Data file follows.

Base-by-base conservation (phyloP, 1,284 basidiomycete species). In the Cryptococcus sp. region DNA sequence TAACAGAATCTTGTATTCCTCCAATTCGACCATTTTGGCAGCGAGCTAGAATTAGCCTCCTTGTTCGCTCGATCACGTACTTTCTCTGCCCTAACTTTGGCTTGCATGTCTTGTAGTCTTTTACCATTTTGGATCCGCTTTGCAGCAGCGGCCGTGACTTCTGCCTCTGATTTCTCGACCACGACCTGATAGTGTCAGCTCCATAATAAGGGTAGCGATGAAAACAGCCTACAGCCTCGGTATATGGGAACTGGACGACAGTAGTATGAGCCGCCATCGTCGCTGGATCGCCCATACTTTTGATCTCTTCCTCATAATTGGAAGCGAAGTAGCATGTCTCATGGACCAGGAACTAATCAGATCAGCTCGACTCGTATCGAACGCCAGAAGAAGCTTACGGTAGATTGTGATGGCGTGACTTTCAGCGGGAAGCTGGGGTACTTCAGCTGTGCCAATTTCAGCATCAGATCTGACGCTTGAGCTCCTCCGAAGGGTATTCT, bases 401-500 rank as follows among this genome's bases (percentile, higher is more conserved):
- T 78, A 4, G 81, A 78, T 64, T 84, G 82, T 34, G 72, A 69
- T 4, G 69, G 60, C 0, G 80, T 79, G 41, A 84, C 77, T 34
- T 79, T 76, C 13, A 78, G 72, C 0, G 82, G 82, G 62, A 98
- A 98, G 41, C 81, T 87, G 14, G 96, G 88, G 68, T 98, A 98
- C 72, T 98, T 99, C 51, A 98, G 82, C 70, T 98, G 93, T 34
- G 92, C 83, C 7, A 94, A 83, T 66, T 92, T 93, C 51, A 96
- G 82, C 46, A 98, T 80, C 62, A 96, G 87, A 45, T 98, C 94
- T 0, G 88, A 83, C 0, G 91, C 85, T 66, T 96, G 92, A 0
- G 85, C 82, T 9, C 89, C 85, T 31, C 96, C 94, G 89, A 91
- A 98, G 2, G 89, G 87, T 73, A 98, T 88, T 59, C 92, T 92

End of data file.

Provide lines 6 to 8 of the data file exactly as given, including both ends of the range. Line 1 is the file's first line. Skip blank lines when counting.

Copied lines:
- C 72, T 98, T 99, C 51, A 98, G 82, C 70, T 98, G 93, T 34
- G 92, C 83, C 7, A 94, A 83, T 66, T 92, T 93, C 51, A 96
- G 82, C 46, A 98, T 80, C 62, A 96, G 87, A 45, T 98, C 94